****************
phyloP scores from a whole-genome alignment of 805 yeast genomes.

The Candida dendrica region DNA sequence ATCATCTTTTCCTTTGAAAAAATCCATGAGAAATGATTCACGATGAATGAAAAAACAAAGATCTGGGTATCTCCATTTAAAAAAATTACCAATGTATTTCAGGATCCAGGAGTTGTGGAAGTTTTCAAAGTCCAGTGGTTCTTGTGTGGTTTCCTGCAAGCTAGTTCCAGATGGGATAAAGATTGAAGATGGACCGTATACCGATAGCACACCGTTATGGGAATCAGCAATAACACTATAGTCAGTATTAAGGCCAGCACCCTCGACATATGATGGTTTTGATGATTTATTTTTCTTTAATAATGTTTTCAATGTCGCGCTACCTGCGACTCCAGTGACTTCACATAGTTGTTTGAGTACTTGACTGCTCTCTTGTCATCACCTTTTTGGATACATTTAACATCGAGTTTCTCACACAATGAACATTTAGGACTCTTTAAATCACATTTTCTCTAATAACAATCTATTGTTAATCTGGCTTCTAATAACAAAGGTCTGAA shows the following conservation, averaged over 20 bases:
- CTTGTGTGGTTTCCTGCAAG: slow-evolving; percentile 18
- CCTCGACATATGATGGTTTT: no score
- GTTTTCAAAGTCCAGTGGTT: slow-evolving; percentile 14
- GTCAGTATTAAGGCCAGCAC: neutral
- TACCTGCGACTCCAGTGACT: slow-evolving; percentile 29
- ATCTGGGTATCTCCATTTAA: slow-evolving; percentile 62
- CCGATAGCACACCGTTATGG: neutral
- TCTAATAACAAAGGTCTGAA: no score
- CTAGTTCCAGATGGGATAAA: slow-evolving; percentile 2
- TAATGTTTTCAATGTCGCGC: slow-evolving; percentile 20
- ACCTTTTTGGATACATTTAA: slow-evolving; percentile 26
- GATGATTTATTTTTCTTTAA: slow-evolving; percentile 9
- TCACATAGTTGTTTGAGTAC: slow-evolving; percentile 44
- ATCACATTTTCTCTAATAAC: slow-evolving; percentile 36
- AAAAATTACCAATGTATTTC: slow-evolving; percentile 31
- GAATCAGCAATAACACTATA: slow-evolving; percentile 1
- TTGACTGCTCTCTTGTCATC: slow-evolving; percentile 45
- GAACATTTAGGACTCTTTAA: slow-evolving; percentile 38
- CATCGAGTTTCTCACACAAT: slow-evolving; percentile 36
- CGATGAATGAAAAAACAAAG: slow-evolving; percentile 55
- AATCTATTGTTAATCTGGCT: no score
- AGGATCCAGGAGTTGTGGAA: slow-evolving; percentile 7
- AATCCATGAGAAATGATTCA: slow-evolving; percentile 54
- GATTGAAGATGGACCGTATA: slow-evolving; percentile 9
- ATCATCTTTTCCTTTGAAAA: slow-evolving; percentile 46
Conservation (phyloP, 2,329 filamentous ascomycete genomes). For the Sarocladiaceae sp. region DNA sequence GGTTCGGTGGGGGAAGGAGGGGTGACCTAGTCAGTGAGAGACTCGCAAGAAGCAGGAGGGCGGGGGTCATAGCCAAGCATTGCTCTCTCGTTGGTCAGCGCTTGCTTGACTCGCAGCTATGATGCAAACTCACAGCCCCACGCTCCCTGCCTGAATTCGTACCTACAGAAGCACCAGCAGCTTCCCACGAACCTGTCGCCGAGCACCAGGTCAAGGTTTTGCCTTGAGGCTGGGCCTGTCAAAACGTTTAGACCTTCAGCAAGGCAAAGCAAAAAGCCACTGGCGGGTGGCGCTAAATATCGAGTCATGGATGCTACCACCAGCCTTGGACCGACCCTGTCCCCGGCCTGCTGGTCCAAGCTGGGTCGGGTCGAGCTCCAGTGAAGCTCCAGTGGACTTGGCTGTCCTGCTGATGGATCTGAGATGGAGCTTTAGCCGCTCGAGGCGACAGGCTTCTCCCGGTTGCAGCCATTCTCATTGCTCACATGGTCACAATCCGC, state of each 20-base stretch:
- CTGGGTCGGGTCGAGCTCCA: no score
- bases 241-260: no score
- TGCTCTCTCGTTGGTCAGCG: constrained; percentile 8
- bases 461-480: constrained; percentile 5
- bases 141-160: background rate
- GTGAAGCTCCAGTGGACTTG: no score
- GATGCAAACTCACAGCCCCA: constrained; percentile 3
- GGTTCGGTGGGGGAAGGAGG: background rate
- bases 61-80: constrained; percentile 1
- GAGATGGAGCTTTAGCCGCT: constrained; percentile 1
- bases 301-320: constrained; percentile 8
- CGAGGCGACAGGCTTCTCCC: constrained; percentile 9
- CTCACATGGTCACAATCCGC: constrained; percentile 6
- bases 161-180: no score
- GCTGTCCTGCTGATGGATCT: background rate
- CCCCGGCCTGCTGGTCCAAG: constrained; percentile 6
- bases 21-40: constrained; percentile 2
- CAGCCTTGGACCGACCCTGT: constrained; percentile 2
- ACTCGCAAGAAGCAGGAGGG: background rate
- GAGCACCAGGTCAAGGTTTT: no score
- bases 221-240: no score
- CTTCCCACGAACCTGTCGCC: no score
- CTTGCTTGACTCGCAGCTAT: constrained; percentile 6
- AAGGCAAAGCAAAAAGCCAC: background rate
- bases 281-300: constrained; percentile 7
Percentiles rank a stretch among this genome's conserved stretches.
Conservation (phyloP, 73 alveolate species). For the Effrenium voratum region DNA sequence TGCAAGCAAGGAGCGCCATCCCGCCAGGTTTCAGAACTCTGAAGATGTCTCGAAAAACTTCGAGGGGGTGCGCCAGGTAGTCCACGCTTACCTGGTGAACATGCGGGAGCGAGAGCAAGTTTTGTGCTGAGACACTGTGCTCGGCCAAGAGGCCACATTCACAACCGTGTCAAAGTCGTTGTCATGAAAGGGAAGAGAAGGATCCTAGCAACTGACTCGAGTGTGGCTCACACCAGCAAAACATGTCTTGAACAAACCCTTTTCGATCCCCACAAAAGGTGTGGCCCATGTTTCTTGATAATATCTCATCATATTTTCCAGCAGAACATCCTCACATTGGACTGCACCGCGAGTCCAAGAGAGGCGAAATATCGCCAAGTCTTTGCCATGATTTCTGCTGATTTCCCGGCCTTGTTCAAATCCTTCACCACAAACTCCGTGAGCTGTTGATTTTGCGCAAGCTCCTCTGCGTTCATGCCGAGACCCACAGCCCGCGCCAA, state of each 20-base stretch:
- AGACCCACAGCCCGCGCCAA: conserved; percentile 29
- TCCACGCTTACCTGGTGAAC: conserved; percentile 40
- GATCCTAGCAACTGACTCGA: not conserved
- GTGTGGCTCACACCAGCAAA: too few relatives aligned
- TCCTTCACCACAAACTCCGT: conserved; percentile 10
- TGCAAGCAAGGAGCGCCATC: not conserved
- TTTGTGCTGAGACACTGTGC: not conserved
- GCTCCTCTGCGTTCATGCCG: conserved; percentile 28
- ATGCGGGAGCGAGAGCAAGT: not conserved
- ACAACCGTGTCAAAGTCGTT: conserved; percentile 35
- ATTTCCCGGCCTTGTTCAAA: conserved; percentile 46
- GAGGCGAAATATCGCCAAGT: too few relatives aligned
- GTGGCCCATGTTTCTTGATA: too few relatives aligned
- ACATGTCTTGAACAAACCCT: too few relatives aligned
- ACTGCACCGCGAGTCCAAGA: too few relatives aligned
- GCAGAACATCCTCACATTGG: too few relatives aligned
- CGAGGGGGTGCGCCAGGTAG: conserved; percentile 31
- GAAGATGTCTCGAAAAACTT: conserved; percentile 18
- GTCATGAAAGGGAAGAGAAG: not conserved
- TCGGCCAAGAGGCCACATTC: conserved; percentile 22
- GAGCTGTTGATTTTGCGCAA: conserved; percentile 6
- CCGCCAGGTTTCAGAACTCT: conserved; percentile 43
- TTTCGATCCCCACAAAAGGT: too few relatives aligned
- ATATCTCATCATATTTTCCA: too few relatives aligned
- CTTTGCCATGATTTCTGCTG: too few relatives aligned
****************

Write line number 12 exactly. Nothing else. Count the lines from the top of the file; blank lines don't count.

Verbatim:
- TAATGTTTTCAATGTCGCGC: slow-evolving; percentile 20